How to Get Over the New Stagefright…On Android

It was July 27th, 2015. A day that will live infamy. No, obviously that’s not the day that Hollywood Hulk Hogan joined the New World Order™. It’s the day that the original Stagefright exploit was discovered for Android. This exploit effectively allowed 95% of Android devices to be cracked into via an MMS message that you would receive from a bad actor, and would use Android’s stock Stagefright media player package (or: mediaserver) to get access to the rest of the device and have near-total control of it, grabbing data and even being able to send other text messages, etc., perpetuating the vicious circle of the original Stagefright.

Stagefright was pretty serious at the time, and really that original Stagefright problem hasn’t been solved by many manufacturers (even my ASUS Zenfone 2 came with MMS-ability turned off by default, and that was in 2016).Screen-Shot-2015-07-27-at-10.32.45-1940x1271

I did a write-up about this back in July of 2015, and assuaged the concerns of readers of the Dark Android Project that they were likely not affected at all by Stagefright (as long as they were following most of my laid-out Dark Android principles). The simple solutions were to have MMS turned off, and to use the Firefox for Android web browser (or Firefox-based browser, anyways) as your default browser. The reason that using Firefox solved the problem is that, first off, Mozilla patched the Stagefright vulnerability right away (before Google even did), and because Firefox uses a separate suite of security certificates from the rest of the Android operating system. That means what affects Android itself doesn’t (necessarily) affect Firefox, and vice-versa.

SIDE NOTE: Stagefight 2.0, which was revealed in October 2015, also occurred, but infected your Android device in a different way, but couldn’t affect as many devices. Stagefright 2.0 used MP3 or MP4 files to allow for the injection of malicious code onto your device. But this was an easily solvable problem. Don’t download videos or MP3s that you don’t absolutely trust and trust the source of, and again, use Firefox as your web browser to sandbox the playing of MP3s or MP4s from the rest of your system.

Regardless of solutions, Stagefright seems to be a pretty exploitable piece of code as a new exploit has been discovered…but I’m not sure if we should call it Stagefright 3.0. For the sake of this post, I will.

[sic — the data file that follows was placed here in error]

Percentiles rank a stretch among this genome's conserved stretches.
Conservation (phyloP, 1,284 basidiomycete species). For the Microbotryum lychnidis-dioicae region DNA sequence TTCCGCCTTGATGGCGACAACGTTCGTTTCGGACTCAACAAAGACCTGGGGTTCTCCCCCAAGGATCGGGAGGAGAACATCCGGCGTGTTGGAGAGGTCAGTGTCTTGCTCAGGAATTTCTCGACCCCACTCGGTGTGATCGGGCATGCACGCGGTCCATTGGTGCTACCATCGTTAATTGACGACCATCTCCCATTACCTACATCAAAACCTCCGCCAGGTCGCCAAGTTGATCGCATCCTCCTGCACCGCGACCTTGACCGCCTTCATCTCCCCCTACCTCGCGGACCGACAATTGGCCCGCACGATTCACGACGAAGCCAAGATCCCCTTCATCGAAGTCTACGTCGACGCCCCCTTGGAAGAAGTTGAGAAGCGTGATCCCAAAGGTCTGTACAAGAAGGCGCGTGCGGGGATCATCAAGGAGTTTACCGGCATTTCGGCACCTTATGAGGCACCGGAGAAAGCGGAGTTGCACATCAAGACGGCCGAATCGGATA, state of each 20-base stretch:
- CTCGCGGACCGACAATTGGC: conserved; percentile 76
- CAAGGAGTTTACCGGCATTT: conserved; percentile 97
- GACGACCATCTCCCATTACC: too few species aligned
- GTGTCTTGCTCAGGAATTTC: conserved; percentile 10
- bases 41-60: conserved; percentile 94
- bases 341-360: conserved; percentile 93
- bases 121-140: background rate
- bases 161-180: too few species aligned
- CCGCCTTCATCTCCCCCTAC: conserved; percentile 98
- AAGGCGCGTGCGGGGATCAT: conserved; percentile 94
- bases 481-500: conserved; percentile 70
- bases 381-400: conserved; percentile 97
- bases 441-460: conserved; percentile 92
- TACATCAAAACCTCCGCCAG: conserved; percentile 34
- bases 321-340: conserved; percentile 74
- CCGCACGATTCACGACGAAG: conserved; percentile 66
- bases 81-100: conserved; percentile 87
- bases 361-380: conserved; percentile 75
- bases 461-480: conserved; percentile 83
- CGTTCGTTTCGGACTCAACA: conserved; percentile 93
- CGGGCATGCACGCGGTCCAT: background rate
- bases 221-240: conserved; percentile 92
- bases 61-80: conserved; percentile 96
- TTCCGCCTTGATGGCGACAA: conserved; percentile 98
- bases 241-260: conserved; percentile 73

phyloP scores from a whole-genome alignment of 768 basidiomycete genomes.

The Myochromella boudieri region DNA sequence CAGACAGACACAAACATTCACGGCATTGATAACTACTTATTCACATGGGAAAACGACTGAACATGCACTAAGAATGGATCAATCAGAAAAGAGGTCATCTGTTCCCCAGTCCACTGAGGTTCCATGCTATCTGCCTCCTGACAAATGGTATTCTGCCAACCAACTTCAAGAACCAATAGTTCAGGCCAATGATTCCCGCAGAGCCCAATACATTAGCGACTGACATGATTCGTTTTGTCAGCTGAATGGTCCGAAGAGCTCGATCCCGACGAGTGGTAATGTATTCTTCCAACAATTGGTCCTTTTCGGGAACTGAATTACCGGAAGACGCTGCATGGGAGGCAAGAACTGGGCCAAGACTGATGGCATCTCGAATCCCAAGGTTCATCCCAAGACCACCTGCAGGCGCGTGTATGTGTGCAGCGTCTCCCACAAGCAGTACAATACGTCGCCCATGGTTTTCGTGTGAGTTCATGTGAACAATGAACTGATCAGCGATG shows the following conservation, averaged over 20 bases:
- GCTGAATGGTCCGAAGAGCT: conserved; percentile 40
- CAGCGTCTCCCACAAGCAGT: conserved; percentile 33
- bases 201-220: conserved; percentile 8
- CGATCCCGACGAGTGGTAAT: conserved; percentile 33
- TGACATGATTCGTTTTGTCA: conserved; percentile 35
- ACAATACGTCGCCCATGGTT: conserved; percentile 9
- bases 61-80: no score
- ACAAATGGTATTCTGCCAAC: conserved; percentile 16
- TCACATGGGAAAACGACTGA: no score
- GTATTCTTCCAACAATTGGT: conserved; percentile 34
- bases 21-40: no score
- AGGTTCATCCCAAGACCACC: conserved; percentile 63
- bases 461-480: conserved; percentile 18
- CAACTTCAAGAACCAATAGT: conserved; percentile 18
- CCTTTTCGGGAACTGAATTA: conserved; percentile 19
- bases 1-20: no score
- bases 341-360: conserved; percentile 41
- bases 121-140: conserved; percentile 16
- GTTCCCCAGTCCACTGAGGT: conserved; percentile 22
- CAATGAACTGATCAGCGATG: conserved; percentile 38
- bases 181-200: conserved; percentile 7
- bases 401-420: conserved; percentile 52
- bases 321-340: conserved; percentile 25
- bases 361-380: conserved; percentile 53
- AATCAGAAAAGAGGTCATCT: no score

How Stagefight 3.0 works is that you somehow (social engineering, sending of a link, etc.) get tricked into visiting a specific (malicious) website set up by the attacker. That website then starts to play a video that crashes Android’s Stagefright mediaserver software. When your Android device’s mediaserver software restarts, the attacker then sends a video file (like was used in Stagefright 2.0) that will send relevant data to the attacker and allow them to spy on your device from then on. All of this happens in, literally, 10 seconds.

Sound confusing? Well, don’t worry, this is one of those exploits that is “academic”…as in, it’s likely not usable or implementable in the real world, and there have been no reports of Stagefright 3.0 being encountered in the wild. So this is a case of news sources largely making much ado about nothing.

That doesn’t mean that manufacturers and tech companies don’t take this seriously. In short order, many companies will likely have this solved. As far as a solution, again, not clicking on random links that get sent to you, and using alternative web browsers on Android like Firefox or anything Firefox-based that separate and (in many ways) sandbox your browsing activity from the rest of the operating system will keep these kinds of exploits from even being an issue.

So relax. While this is a very real exploit, it’s not one that much of anyone can use outside of an environment where it’s being tested. This (likely) isn’t going to get used on you on your way to, or while you’re in, Starbucks. And if you just up your personal security game a little bit (by following just some of the ideas in the Dark Android Project), most of the exploits you hear about for Android won’t affect you either.

You can go through the full research paper [PDF] on Stagefright 3.0 if you feel so desirous.

Breathe, Neo. Just breathe….

Carpe lucem!

 

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